As a special education teacher over the past 10 years , I've seen the terrible repercussions caused by the lack of early intervention and the overworked school systems that regularly miss identifying these needs. 
Special Ed Teacher 
Dear Teacher ,
Several  readers  pointed  out  that the  lack  of  speech  could  be a sign  of  autism . Others  told  me  that their  kids  didn't  speak  much  at that age  and  turned  out  just fine . There's  no way  for  me  to evaluate  what's  going on , but  I absolutely  concur   that the child   should  be  evaluted  by a  speech  therapist  to find  out. 
Unfortunately , that is  Dad's  call , and  he  seems  disinclined  to do anything . If "Grandma " can convince the father to let her take the child to a specialist for an assessment,  wonderful . If  not , talking to and reading to the little girl will definitely help . Even children's television programs can provide stimulation.
Engaging the child's mind in any way, with crafts or drawing or picture books and encouraging verbal responses from her
is beneficial . Socializing with other kids her age may be the best way to draw her out.

Dear Maxy ,
My cousin lives in the Caribbean with her family . She and I are pretty close , so we've emailing back and forth all winter . Normally she is very friendly and thoughtful but for some reason this year she got kind of mean with her commentary about the weather . While we was having the worse snow and cold you could imagine , she was having sunshine and 80 -degree temperatures .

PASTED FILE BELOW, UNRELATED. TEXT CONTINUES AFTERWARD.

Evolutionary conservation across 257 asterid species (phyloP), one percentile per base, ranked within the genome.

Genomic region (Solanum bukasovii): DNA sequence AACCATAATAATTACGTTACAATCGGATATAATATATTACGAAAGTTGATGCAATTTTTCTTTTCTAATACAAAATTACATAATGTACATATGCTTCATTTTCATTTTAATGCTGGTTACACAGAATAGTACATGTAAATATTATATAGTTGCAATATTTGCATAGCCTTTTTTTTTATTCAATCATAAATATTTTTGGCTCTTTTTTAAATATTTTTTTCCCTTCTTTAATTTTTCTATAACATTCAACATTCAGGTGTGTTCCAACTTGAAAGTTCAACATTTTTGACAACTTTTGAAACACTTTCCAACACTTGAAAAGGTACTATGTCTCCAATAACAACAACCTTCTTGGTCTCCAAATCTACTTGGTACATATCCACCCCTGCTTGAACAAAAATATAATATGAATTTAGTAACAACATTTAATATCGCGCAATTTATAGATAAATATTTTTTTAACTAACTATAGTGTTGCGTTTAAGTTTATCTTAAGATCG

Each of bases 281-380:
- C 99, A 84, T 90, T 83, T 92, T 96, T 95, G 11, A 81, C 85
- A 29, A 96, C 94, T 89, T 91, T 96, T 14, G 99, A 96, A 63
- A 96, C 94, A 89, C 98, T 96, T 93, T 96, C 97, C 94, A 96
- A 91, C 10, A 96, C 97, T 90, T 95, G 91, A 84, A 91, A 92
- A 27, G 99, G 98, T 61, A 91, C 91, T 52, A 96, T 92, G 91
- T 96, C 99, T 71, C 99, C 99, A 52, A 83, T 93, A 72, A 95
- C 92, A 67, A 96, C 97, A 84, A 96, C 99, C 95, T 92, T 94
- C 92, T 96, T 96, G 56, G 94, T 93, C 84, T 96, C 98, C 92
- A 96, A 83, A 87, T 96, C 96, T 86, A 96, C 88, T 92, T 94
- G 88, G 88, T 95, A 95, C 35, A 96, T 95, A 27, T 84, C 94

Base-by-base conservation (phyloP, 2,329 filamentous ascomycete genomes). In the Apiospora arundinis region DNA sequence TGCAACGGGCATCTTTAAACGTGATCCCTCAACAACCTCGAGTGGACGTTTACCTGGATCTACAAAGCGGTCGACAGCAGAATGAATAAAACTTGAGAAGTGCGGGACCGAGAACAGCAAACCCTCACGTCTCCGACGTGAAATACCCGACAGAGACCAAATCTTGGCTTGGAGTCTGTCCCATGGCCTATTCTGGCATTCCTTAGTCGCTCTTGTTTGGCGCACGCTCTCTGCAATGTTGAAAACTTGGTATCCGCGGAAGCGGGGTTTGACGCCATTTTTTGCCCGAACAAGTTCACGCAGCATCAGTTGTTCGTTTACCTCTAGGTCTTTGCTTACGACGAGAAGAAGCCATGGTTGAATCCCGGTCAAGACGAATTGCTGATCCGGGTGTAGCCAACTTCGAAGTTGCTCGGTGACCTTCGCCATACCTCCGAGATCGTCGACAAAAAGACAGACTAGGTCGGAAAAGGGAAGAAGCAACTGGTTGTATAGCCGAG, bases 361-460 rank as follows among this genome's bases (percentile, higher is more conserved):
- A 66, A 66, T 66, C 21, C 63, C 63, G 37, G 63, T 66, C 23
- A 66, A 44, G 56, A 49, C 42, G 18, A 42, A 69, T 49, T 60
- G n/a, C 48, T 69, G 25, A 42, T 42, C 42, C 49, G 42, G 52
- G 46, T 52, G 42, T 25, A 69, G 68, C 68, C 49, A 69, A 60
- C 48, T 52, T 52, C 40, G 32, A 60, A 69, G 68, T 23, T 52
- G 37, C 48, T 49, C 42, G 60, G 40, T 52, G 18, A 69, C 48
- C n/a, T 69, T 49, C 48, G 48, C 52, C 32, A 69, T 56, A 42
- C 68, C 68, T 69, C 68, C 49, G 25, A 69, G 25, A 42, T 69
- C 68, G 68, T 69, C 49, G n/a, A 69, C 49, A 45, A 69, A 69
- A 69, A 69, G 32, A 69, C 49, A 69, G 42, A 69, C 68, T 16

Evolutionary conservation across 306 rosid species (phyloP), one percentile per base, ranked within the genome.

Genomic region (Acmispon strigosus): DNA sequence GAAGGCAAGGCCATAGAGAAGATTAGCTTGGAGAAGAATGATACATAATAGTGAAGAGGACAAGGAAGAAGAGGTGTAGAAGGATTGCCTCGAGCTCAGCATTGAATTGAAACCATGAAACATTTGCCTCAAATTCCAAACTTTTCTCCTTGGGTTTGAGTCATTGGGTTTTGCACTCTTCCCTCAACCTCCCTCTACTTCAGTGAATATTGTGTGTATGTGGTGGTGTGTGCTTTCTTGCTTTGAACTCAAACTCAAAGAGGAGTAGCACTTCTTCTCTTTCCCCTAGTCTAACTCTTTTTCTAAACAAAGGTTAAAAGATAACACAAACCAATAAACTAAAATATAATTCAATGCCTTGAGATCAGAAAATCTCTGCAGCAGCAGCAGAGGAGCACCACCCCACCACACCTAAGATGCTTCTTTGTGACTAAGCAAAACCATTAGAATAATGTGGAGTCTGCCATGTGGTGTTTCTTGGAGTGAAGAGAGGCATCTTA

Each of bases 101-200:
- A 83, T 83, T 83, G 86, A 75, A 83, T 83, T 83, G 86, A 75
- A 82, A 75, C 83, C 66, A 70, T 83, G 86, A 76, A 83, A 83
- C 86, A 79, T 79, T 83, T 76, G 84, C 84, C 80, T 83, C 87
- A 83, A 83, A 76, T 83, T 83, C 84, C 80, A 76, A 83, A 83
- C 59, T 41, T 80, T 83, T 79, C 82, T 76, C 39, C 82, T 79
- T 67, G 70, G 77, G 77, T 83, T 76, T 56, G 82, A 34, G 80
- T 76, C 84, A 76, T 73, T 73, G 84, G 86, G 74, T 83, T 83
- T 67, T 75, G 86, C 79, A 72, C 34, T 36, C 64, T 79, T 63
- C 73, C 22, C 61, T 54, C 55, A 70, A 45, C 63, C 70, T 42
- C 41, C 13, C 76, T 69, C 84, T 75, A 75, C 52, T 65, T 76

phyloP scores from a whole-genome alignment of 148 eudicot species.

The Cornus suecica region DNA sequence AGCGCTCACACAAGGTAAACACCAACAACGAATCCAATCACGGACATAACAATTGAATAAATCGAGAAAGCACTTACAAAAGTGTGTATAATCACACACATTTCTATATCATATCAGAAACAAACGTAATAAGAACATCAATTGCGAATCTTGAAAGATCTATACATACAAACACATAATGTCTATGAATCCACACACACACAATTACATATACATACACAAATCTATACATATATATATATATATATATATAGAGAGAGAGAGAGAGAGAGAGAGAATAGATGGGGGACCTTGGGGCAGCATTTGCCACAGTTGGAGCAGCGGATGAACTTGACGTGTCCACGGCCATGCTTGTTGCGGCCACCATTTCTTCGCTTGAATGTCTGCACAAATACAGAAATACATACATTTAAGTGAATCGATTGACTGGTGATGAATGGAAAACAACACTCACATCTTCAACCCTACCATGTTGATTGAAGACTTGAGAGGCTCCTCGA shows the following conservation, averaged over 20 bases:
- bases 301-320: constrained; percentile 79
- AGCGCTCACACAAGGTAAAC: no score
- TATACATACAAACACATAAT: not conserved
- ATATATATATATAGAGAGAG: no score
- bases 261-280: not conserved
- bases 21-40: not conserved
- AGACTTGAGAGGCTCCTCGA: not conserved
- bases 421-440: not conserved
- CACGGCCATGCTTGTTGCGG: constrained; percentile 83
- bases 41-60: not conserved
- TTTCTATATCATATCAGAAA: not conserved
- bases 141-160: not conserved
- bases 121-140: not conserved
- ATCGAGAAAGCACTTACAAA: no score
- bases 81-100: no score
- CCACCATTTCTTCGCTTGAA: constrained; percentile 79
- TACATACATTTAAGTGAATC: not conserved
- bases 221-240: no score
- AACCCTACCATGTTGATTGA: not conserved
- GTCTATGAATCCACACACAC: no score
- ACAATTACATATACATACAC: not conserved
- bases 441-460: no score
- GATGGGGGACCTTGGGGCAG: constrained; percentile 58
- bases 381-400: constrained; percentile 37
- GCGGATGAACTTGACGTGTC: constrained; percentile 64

That's not news , but more the way she  rubbed it  in  , I'm thinking she  really didn't  know how  bad  it was for my family . We had a few power outages .We had so many missed days at school that the family couldn't have any kind of vacation time off.  I don't mean to be a complainer , but I really want my cousin to know that she was horribly insensitive to us and I don't appreciate it . Am I being too sensitive ? 
Deep Freeze --- Boston 
Dear Deep  Freeze ,
I think you are  being overly sensitive. It  may seem justifiable to you, but I think your cousin was just pulling your leg or trying to tease you. There is no way for her to really understand how bad your winter was. Your  state  got  brutal weather and record low temperatures this year, like so many northern  states and also Canada. We are all still recovering  from that frigid reality. People living in tropical climates don't have a clear sense of what we go through in a particularly nasty winter.